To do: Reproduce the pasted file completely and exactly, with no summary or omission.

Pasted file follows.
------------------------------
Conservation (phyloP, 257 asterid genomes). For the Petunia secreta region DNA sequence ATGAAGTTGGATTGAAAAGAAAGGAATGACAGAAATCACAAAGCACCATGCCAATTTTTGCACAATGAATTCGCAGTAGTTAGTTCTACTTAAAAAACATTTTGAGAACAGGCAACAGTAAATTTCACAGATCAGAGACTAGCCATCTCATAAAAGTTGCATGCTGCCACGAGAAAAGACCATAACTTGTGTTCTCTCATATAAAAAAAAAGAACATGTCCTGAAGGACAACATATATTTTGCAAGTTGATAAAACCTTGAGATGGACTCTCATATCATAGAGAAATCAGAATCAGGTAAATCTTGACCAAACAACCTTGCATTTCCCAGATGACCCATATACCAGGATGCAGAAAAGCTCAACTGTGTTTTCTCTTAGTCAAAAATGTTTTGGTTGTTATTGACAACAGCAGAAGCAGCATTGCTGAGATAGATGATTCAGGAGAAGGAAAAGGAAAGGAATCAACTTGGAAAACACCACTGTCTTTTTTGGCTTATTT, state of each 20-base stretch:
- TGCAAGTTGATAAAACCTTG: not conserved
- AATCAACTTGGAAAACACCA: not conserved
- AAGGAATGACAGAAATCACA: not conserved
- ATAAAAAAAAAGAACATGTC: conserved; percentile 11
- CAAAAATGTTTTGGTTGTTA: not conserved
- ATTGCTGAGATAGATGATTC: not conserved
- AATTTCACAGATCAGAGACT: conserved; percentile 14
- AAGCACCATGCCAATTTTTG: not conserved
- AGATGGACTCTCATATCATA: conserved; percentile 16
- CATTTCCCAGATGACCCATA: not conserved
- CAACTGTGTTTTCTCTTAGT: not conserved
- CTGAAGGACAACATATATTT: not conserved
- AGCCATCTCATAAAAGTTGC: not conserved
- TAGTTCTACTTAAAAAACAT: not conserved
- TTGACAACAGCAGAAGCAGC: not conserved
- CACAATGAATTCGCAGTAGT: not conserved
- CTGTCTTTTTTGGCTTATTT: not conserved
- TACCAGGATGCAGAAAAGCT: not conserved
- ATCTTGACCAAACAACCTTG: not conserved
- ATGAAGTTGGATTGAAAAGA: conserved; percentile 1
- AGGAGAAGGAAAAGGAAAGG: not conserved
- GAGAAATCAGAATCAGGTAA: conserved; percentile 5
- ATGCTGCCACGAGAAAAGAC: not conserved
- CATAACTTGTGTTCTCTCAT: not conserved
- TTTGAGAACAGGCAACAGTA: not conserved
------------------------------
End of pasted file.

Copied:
Conservation (phyloP, 257 asterid genomes). For the Petunia secreta region DNA sequence ATGAAGTTGGATTGAAAAGAAAGGAATGACAGAAATCACAAAGCACCATGCCAATTTTTGCACAATGAATTCGCAGTAGTTAGTTCTACTTAAAAAACATTTTGAGAACAGGCAACAGTAAATTTCACAGATCAGAGACTAGCCATCTCATAAAAGTTGCATGCTGCCACGAGAAAAGACCATAACTTGTGTTCTCTCATATAAAAAAAAAGAACATGTCCTGAAGGACAACATATATTTTGCAAGTTGATAAAACCTTGAGATGGACTCTCATATCATAGAGAAATCAGAATCAGGTAAATCTTGACCAAACAACCTTGCATTTCCCAGATGACCCATATACCAGGATGCAGAAAAGCTCAACTGTGTTTTCTCTTAGTCAAAAATGTTTTGGTTGTTATTGACAACAGCAGAAGCAGCATTGCTGAGATAGATGATTCAGGAGAAGGAAAAGGAAAGGAATCAACTTGGAAAACACCACTGTCTTTTTTGGCTTATTT, state of each 20-base stretch:
- TGCAAGTTGATAAAACCTTG: not conserved
- AATCAACTTGGAAAACACCA: not conserved
- AAGGAATGACAGAAATCACA: not conserved
- ATAAAAAAAAAGAACATGTC: conserved; percentile 11
- CAAAAATGTTTTGGTTGTTA: not conserved
- ATTGCTGAGATAGATGATTC: not conserved
- AATTTCACAGATCAGAGACT: conserved; percentile 14
- AAGCACCATGCCAATTTTTG: not conserved
- AGATGGACTCTCATATCATA: conserved; percentile 16
- CATTTCCCAGATGACCCATA: not conserved
- CAACTGTGTTTTCTCTTAGT: not conserved
- CTGAAGGACAACATATATTT: not conserved
- AGCCATCTCATAAAAGTTGC: not conserved
- TAGTTCTACTTAAAAAACAT: not conserved
- TTGACAACAGCAGAAGCAGC: not conserved
- CACAATGAATTCGCAGTAGT: not conserved
- CTGTCTTTTTTGGCTTATTT: not conserved
- TACCAGGATGCAGAAAAGCT: not conserved
- ATCTTGACCAAACAACCTTG: not conserved
- ATGAAGTTGGATTGAAAAGA: conserved; percentile 1
- AGGAGAAGGAAAAGGAAAGG: not conserved
- GAGAAATCAGAATCAGGTAA: conserved; percentile 5
- ATGCTGCCACGAGAAAAGAC: not conserved
- CATAACTTGTGTTCTCTCAT: not conserved
- TTTGAGAACAGGCAACAGTA: not conserved